I choose my face, not my bum

2011-08-10 00:00

SINCE turning 40 (I am now 41) I have started taking note of the number of times my husband and I discuss little else other than our physical deteriorations. “I don’t mean to complain,” I find myself complaining to Herman, “but my back is stiff when I get up in the morning, and my knees are starting to ache when I open the fridge.”

Later that night, as we lie in bed together, he tells me how that leg that was operated on five years ago is starting to pain, his lower back hurts and can I please press the pressure points for his sinuses?

We sigh, and realise we are travelling together on the carriage called marriage in which we hope to arrive together in that golden land of our golden years. It’s apparently not for sissies and is physically harder than where we are now.

We reflect on the fact that we have both had to give up alcohol, as we lie awake like two sparrows on a fence if we so much as have one glass of wine. He pats my leg (which wobbles) tells me that I don’t look a day older than when he married me, and I tell him that he still looks like a Greek god.

We both know that it is these co-dependent lies that are the beginning of the end of the body. As long as someone is lying and lying with you, you don’t need to roll over and look at your bottom. Carry on lying to each other, and you will be sharing a tricycle walker as you wobble into the sunshine.

But before things got too bad, Herman started cycling and out of jealousy I started going to gym. I put aside all my previous scornful feelings about hating machines, believing that true exercise should be about me and nature. I said goodbye to the person who stayed strong and fit by giving birth naturally, striding out into the mielie fields, hewing wood and collecting water.

And this time, unlike all the other attempted and failed times, somehow my relationship with gym worked out. In fact, when I first started, I found that I was in a relationship with very little else but my gym. It had become a lifestyle. As my three-year-old Pippa says when we play throw and catch: “I am the ball!” (instead of “Eye on the ball”). Since I started gym this time, I am the machine. It is no longer a mechanism of torture. It has become my friend.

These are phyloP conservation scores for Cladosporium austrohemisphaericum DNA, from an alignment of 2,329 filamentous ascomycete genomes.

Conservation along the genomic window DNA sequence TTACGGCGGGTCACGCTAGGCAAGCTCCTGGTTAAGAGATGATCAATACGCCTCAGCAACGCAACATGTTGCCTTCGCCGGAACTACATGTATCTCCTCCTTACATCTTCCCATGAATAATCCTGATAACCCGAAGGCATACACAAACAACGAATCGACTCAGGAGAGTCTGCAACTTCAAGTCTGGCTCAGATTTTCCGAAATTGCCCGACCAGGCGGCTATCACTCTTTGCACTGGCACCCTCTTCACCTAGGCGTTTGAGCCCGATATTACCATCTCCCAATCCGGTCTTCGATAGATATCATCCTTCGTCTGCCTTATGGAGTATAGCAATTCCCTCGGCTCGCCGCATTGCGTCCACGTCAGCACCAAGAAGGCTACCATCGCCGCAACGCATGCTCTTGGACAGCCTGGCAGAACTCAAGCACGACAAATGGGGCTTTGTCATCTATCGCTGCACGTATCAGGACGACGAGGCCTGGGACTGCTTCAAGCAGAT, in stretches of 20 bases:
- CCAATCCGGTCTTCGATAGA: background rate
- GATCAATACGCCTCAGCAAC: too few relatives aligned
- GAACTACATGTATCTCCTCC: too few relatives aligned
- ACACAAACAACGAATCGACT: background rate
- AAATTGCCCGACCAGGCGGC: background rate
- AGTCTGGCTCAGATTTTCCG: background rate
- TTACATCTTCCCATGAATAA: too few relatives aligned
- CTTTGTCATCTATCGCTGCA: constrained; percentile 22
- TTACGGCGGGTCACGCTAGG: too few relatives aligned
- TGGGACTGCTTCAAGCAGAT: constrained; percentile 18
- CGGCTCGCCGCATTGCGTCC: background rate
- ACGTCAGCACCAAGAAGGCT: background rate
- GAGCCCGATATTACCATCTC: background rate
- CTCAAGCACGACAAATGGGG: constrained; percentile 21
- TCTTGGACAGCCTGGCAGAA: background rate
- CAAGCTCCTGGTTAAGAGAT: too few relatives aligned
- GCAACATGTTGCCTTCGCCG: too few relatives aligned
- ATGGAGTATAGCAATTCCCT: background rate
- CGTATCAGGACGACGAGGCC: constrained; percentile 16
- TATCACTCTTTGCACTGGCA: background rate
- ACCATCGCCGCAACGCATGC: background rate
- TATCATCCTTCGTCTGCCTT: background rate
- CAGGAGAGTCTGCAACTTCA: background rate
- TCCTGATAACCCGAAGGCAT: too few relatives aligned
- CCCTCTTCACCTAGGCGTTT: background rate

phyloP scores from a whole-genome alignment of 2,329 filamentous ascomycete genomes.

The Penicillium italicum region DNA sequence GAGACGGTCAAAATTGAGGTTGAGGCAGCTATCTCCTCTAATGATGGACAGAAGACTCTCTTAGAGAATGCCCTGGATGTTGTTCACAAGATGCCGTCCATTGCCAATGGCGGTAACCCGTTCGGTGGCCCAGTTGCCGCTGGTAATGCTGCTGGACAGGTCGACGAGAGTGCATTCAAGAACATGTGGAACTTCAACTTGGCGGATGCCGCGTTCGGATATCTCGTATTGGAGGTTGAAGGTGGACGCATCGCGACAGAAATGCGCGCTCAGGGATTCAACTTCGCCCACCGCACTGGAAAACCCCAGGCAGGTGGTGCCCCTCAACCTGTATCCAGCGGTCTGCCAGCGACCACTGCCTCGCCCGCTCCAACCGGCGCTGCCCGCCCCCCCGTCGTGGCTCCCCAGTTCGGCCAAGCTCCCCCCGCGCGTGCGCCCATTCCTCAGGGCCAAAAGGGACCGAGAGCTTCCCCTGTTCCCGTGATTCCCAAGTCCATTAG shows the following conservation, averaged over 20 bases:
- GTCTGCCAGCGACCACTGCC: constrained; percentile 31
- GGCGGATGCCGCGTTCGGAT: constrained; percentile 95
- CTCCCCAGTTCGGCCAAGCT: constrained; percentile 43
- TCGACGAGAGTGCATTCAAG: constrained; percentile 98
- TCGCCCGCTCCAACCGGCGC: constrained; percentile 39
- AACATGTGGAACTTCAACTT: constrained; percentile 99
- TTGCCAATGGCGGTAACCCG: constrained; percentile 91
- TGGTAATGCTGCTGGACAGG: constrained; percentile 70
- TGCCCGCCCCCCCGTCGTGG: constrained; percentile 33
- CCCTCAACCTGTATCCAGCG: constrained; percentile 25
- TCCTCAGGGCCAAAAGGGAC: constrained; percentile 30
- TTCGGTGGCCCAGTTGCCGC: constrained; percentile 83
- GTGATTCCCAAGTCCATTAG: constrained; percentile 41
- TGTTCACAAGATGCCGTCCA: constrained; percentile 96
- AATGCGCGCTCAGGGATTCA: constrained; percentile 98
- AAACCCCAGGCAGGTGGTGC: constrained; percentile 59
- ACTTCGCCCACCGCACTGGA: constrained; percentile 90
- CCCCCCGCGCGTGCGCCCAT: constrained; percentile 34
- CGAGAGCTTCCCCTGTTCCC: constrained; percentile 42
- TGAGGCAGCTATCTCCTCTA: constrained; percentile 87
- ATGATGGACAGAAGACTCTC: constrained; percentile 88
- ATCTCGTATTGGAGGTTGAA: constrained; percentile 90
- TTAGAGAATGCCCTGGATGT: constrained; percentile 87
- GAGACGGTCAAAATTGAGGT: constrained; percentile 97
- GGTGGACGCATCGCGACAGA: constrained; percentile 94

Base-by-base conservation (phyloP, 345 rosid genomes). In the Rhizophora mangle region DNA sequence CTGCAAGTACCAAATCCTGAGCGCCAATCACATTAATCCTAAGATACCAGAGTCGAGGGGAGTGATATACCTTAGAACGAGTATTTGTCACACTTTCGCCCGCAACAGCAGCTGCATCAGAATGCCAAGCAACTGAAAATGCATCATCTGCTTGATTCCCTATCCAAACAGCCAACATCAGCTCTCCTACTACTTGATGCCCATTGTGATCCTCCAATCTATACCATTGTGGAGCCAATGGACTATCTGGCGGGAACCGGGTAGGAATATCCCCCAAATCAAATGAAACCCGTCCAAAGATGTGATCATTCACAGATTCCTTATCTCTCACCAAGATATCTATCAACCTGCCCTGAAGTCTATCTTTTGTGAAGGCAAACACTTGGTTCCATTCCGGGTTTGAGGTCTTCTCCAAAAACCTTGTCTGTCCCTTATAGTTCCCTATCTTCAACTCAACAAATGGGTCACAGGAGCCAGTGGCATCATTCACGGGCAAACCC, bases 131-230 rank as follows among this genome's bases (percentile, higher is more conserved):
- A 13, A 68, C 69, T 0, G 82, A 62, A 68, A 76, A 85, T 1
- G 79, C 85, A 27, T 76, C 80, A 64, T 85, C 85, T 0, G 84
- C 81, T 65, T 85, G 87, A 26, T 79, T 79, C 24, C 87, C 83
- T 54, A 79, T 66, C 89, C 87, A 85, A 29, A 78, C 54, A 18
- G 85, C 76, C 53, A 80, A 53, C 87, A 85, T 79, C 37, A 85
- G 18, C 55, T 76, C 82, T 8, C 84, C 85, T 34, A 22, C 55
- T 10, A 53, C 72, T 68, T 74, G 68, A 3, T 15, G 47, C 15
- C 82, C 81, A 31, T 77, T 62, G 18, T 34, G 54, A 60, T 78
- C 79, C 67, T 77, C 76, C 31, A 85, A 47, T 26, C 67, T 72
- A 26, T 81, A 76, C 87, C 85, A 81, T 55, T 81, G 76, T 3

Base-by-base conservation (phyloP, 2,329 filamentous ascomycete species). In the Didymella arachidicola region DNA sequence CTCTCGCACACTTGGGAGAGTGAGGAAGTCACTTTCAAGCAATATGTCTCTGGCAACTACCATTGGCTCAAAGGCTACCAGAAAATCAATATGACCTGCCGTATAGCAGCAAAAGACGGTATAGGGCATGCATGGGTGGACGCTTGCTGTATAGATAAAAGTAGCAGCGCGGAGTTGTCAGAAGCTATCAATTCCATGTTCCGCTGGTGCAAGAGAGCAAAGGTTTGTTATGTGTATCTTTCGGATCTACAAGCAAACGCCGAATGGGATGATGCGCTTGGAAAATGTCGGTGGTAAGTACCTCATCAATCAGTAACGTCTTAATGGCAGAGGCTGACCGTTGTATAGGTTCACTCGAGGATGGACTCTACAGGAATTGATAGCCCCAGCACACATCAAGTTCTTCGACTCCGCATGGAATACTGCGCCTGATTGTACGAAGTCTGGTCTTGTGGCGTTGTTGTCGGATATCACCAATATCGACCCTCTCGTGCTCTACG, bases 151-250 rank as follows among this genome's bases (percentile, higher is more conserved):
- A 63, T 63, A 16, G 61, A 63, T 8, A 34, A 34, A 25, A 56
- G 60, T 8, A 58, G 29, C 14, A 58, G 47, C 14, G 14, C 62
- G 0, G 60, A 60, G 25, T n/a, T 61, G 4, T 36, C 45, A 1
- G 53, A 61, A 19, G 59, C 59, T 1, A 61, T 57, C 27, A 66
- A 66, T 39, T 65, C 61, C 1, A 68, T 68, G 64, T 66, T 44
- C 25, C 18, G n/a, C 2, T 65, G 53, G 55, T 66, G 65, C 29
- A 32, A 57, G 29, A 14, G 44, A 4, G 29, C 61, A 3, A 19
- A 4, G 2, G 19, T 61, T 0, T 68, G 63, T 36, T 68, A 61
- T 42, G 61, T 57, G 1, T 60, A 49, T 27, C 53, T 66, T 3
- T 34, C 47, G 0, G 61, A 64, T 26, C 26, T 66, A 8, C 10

Whereas I used to keep my children at home if they had the slightest infection, now we drive to town every day, and I drop them at pre-school regardless. “It’s just a light pneumonia,” I explain to the Juffrou as I place a sleepy and fever-ridden child on her shoulder before heading off to my machines.

And the best thing about starting gym, I discovered, was that before I got going, I had a whole session with the biokineticist. And it was all about me. I sat in her office, crossed my legs, folded my hands and leaned forward eagerly — I had not had so much time to talk about myself to a captive audience since… why, since 10 years ago when I was 30 and sobbing at a therapist about why on Earth I could possibly still be single.

With my biokinetic guru (BG), we discussed my muscle-fat ratio, my heart rate, and my blood pressure (and ooh, Aunty, that took up some time, apparently mine is exceptionally low — in fact I should be dead. But I am not, instead I am at gym. What a woman!)

We also discussed how fit I wanted to become. My BG said seeing that I was not an athlete she would get me into the fit but not exceptionally fit category. “Can’t we put a ‘not yet’ before athlete?” I wanted to ask, but humility held me back.

Weight-wise, I admitted that I was not desperate to lose. My friend Mel said that Meryl Streep said that at a certain age a woman must choose between her bum and her face. While I am at my heaviest ever right now, I am also at my happiest ever. And I have already chosen my face above my boude. So leave the overall weight, I told the BG, but can I please have a new set of thighs?

Shew! It’s been a whirlwind time. A season of change. A lifestyle makeover. But it has paid off.

“When exactly did you start?” My mother asked me after I gym-evangelised her on the phone.

“Um,” I squirmed slightly uncomfortably, “yesterday.”

• Catherine Smetherham is an ex-city dweller who is rediscovering herself and South Africa from a platteland perspective. She lives in Strydpoort, North West. Contact her at Catherine@holtzhausen. com



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